"Declaration of Independence from the War in Vietnam" (April 1967)
OVER THE PAST TWO YEARS, as I have moved to break the betrayal of my own silences and to speak from the burnings of my own heart, as I have called for radical departures from the destruction of Vietnam, many persons have questioned me about the wisdom of my path. At the heart of their concerns thisquery has often loomed large and loud: Why are you speaking about the war, Dr. King? Why are you joining the voices of dissent? Peace and civil rights don't mix, they say. Aren't you hurting the cause of your people, they ask. And when I hear them, though I often understand the source of their concern, I am nevertheless greatly saddened, for such questions mean that the inquirers have not reallyknown me, my commitment or my calling. Indeed, their questions suggest that they do not know the world in which they live.
In the light of such tragic misunderstanding, I deem it of signal importance to try to state clearly why I believe that the path from Dexter Avenue Baptist Church_the church in Montgomery, Alabama, where I began my pastorage_ leads clearly to this sanctuary tonight.
I cometo this platform to make a passionate plea to my beloved nation. This speech is not addressed to Hanoi or to the National Liberation Front. It is not addressed to China or to Russia.
Nor is it an attempt to overlook the ambiguity of the total situation and the need for a collective solution to the tragedy of Vietnam. Neither is it an attempt to make North Vietnam or the National Liberation Frontparagons of virtue, nor to overlook the role they can play in a successful resolution of the problem. While they both may have justifiable reasons to be suspicious of the good faith of the United States, life and history give eloquent testimony to the fact that conflicts are never resolved without trustful give and take on both sides.
Tonight, however, I wish not to speak with Hanoi and theNLF, but rather to my fellow Americans who, with me, bear the greatest responsibility in ending a conflict that has exacted a heavy price on both continents.
Since I am a preacher by trade, I suppose it is not surprising that I have seven major reasons for bringing Vietnam into the field of my moral vision. There is at the outset a very obvious and almost facile connection between the war inVietnam and the st ruggle 1, and others, have been waging in America. A few years ago there was a shining moment in that struggle. It seemed as if there was a real promise of hope for the poor_both black and white_through the Poverty Program. Then came the build- up in Viet nam, and I watched the program broken and eviscerated as if it were some idle political plaything of a society gone mad on war,and I knew that America would never invest the necessary funds or energies in rehabilitation of its poor so long as Vietnam con tinued to draw men and skills and money like some demonic, destructive suction tube. So I was increasingly compelled to see the war as an enemy of the poor and to attack it as such.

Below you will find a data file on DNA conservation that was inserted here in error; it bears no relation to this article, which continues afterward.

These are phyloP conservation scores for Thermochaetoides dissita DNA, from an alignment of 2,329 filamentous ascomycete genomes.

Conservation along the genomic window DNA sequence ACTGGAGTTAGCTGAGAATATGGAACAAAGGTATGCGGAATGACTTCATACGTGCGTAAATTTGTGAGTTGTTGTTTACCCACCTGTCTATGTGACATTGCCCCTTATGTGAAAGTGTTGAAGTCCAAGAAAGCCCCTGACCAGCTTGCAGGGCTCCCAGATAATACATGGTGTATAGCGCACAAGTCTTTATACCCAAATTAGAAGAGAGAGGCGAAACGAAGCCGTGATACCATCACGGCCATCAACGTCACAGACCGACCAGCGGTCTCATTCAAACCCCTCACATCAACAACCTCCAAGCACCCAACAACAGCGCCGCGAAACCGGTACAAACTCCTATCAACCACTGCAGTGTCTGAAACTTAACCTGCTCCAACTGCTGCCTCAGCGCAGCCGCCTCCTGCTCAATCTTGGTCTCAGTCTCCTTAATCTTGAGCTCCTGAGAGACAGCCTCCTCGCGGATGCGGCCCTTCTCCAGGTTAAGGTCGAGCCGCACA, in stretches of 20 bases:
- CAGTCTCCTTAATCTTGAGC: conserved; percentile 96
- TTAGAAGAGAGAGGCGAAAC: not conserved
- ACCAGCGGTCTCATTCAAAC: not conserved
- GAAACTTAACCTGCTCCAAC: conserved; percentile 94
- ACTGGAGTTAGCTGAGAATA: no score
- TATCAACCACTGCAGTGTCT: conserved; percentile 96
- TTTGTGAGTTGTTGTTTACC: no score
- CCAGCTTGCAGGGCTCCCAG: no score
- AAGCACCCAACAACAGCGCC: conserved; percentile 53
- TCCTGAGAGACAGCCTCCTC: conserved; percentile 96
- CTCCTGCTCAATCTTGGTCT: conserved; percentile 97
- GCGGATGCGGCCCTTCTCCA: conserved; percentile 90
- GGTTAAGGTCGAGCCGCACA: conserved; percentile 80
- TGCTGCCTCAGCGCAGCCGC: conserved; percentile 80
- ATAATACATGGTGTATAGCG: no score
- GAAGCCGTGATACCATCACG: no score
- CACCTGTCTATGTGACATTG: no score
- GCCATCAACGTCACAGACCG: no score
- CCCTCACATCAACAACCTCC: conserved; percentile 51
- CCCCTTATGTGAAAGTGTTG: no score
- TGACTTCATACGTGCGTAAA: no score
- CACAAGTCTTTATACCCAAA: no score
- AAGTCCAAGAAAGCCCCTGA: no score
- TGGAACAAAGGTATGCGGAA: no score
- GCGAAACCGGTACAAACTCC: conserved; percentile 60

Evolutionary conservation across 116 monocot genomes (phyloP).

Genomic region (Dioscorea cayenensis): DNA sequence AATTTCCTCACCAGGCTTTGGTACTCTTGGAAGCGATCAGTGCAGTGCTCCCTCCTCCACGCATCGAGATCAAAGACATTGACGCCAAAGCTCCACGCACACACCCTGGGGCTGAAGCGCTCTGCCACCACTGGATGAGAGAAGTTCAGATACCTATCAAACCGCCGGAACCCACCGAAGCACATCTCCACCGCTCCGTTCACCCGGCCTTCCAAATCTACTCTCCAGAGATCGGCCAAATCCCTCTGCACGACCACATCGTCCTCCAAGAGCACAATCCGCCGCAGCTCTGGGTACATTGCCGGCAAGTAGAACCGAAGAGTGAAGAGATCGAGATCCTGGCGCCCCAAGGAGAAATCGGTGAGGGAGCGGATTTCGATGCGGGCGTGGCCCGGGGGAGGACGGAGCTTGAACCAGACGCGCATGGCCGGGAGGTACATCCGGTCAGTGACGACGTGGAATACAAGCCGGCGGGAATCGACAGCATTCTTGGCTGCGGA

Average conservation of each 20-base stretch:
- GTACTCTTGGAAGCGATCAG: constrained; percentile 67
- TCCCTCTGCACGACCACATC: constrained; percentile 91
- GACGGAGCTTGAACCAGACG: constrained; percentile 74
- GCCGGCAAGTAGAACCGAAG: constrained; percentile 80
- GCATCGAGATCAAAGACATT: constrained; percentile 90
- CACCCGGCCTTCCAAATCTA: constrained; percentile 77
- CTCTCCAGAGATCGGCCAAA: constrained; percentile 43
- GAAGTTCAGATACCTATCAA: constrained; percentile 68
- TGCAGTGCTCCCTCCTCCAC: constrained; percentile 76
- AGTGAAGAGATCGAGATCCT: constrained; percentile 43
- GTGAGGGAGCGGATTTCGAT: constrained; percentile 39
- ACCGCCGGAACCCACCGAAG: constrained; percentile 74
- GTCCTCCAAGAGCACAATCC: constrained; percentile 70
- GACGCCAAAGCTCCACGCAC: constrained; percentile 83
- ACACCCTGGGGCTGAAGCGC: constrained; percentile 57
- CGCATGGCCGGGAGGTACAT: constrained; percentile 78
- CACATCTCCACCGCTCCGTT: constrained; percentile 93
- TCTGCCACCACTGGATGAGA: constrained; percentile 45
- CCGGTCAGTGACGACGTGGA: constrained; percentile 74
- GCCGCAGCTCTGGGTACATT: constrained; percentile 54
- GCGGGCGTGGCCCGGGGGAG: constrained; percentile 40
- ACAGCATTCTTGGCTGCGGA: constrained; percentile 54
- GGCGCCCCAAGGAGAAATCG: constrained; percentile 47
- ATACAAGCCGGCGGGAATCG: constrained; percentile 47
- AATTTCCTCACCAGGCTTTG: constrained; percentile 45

Perhaps the more tragic recognition of reality took place when it became clear to methat the war was doing far more than devastating the hopes of the poor at home. It was sending their sons and their brothers and their husbands to fight and to die in ext raordinarily high proportions relative to the rest of the population. We were taking the young black men who had been crippled by our society and sending them 8000 miles away to guarantee liberties in Southeast Asia which they hadnot found in Southwest G eorgia and East Harlem. So we have been repeatedly faced with the cruel irony of watching Negro and white boys on TV screens as they kill and die together for a nation that has been unable to seat them together in the same schools. So we watch them in brutal solidarity burning the huts of a poor village, but we realize that they would never live on the same block in...